Back to Double Diabetes Summary Diagnosing Type 1, Type 2, or Double Diabetes

What should be done at the time of diabetes diagnosis to determine the type of diabetes?

It's important to determine which type of diabetes is present at the time a child or teenager is diagnosed with diabetes. In lean, pre-teen children, it's probably correct to assume that the young child has type 1 diabetes. However, in overweight teenagers, it may be hard to tell type 1 diabetes from type 2 diabetes.

Who is at greater risk for type 1 or type 2 diabetes?

Those more likely to have type 1 diabetes include younger children, Caucasian children, leaner children people with a short course of symptoms; and those who had diabetic ketoacidosis.

Those more likely to have type 2 diabetes include older children, heavy children, people of African American, Hispanic, Asian American, or Native American descent; people with a longer course of symptoms of diabetes, a family history of diabetes occurring at an older age; and people with high blood pressure, high lipid levels or acanthosis nigricans.

The diagnosis of type 1 versus type 2 is usually made on this clinical basis. However, for research studies, blood tests are often done to determine which kind of diabetes a child has. This is done because if a study is conducted on children with diabetes, the research team needs to know if there are any elements of double diabetes, which might distort the results of the study. The main blood tests taken by researchers are used to:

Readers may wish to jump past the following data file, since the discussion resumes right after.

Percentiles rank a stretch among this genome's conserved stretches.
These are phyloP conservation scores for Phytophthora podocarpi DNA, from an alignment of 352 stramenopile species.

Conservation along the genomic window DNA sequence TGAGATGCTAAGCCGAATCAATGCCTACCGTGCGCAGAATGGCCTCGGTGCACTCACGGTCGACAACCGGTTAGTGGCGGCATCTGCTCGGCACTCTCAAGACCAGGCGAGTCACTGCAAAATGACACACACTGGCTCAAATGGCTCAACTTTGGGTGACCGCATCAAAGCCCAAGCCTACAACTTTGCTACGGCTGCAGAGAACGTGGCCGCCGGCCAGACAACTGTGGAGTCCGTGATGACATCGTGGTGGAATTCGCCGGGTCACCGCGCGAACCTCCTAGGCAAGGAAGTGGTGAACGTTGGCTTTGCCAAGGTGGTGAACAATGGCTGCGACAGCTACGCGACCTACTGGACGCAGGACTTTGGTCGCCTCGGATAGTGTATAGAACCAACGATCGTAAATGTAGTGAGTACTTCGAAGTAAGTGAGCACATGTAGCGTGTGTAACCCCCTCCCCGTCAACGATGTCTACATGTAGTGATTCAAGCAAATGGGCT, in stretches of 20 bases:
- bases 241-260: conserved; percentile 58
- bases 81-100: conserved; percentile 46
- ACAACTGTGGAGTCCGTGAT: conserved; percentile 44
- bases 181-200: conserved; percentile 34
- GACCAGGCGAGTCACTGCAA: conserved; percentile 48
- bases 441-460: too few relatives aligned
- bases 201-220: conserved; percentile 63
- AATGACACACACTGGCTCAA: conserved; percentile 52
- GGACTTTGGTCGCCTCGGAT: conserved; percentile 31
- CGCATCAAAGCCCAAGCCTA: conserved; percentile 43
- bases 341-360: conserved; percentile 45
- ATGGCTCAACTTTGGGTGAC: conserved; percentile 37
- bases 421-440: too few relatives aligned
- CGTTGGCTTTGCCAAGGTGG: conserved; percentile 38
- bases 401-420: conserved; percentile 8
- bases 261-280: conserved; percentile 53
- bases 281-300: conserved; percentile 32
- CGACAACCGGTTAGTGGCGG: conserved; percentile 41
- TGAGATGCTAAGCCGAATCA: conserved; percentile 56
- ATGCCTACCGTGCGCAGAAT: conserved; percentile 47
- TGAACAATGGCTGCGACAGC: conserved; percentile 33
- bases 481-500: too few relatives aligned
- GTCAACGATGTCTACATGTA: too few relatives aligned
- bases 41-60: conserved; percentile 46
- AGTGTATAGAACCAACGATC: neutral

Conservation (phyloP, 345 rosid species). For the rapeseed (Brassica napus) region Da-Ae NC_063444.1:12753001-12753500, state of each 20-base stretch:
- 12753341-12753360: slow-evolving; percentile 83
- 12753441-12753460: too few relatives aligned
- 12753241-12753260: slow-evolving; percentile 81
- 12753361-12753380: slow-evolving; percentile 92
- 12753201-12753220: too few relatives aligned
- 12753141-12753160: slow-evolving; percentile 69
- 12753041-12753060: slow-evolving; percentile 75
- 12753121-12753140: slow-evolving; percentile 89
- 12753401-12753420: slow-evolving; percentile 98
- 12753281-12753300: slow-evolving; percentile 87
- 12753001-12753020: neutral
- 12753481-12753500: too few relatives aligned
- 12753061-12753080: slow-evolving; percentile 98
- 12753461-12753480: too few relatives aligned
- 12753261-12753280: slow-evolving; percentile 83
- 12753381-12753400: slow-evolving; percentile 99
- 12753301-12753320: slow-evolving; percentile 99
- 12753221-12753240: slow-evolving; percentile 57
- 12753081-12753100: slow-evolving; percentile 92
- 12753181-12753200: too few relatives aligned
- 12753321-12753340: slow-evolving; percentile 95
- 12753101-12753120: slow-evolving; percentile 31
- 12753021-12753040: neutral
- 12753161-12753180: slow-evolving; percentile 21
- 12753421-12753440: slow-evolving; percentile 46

1. Determine if the beta cell has been attacked by the immune system – the key feature of type 1 diabetes. This is done by measuring antibodies that act against the pancreatic beta cells as hallmarks of the autoimmune process.
  2. Determine how much insulin the person with diabetes is able to produce. A key feature of type 2 diabetes is that the body can still produce some insulin. Assessment of the amount of insulin a person can produce is done by measuring C-peptide levels in the blood.

«« Back to Type 2 and Double Diabetes
« Prev: Causes of Double Diabetes | Next: Comparing Type 1 and Type 2 Diabetes »

  Back to Double Diabetes Summary Return to the Top of This Page

Last Updated: (none)
This Internet site provides information of a general nature and is designed for educational purposes only. If you have any concerns about your own health or the health of your child, you should always consult with a physician or other health care professional.

This site is published by T-1 Today, Inc. (d/b/a Children with Diabetes), a 501c3 not-for-profit organization, which is responsible for its contents. Our mission is to provide education and support to families living with type 1 diabetes.
By using this site, you agree to our Terms of Use, Legal Notice, and Privacy Policy.
© Children with Diabetes, Inc. 1995-2018. Comments and Feedback.